EU parliament agrees new rules on medical devices
Patients should have an ‘implant card’ and be given access to ‘track records’ of devices
Irish MEP Nessa Childers: recent controversies such as the PIP breast implants “which affected thousands of women in Ireland and across the EU in 2012”, were reminders of the need for regulations covering manufacturing quality
Stricter monitoring and certification for medical devices such as breast or hip implants were agreed by European Parliament yesterday.
The parliament was told recent “scandals” involving breast and hip implants were only part of the problem, with many devices labelled “single use only” such as certain catheters or forceps, being sterilised and reused.
MEPs also heard groups in charge of assessing and certifying medical devices often rely on subcontractors. In future, MEPs said, such groups should have a permanent team of in-house experts who meet up-to-date qualification requirements. In addition MEPs also want a new group of qualified groups to assess “high risk”devices used inside the human body.
The new regulations would also improve access to clinical data for both patients and health professionals, so that informed choices can be made about which product to use. The parliament will now negotiate legislation with member states, and MEPs said tighter controls could be in place as early as next year.
Irish MEP Nessa Childers, who lobbied for the changes, said recent controversies such as the PIP breast implants “which affected thousands of women in Ireland and across the EU in 2012”, were reminders of the need for regulations covering manufacturing quality.
She said hip implants, pacemakers and breast implants, were all in use on a day-to-day basis and problems could jeopardise patients’ lives.
The parliament heard the aim of the new legislation was not to “create additional burdens for innovative small manufacturers”, but improve transparency of information for patients and medical staff. It would also strengthen traceability rules.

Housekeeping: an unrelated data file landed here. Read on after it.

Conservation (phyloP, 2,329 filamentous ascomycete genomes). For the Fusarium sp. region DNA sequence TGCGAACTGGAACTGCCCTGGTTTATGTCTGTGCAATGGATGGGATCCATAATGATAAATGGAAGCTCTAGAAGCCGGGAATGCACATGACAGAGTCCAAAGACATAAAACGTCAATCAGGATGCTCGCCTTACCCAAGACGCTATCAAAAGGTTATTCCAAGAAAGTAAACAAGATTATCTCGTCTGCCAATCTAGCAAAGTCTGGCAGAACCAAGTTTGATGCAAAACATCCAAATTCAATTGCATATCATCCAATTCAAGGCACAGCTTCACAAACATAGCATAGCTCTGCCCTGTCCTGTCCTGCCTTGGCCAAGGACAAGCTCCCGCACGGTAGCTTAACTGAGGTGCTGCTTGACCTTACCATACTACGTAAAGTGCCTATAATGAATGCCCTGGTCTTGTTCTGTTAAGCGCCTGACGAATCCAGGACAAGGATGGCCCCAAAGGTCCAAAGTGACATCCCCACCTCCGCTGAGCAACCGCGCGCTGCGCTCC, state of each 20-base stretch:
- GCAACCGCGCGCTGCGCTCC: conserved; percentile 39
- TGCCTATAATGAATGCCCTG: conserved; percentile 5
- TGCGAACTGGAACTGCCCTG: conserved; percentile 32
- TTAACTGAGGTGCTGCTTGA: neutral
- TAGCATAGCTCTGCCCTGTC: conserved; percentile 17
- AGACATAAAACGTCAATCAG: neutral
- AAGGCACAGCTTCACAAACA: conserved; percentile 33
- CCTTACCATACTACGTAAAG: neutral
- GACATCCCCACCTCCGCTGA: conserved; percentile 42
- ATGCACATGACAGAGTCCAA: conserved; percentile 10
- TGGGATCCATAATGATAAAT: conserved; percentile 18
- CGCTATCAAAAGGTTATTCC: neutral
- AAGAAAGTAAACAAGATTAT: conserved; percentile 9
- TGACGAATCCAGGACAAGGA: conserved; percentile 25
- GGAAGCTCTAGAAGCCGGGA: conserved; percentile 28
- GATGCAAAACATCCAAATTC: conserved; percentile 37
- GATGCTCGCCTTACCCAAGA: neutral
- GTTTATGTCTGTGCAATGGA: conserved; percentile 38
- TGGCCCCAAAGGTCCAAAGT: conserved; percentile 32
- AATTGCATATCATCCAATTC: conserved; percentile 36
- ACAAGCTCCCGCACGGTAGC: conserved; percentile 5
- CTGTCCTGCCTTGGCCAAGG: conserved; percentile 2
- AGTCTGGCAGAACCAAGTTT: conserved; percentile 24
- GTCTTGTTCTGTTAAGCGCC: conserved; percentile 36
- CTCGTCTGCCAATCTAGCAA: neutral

“To date, doctors have been telling us that hundreds of hip replacements are defective and have to be taken out again, with huge expenses for the health systems and suffering for patients. We need a better system,” said rapporteur Dagmar Roth-Behrendt.
MEPs also want patients to receive an “implant card” and to be registered, so that they can be alerted if incidents are reported with a similar product.
MEPs say that persons or institutions who wish to reprocess a single-use device must be held liable and ensure the traceability of the reprocessed device. A list of devices unsuitable for reprocessing should be set up via delegated acts.
In separate legislation, MEPs reinforced patient safety for medical diagnostic devices used, for example, to perform pregnancy tests, diabetes self-tests, and HIV and DNA tests. Parliament called for an ethics committee to be set up and introduced provisions for the informed consent of patients and genetic counselling.
“Yes indeed, there are problems in the world of medical devices and this also applies to diagnostic devices. There has been a HIV test on the market for years that has been giving false negative results, with all the consequence arising from that in cases of blood transfusions or various other kinds of contact,” said Danish centre-right MEP Peter Liese, who is steering the legislation through parliament.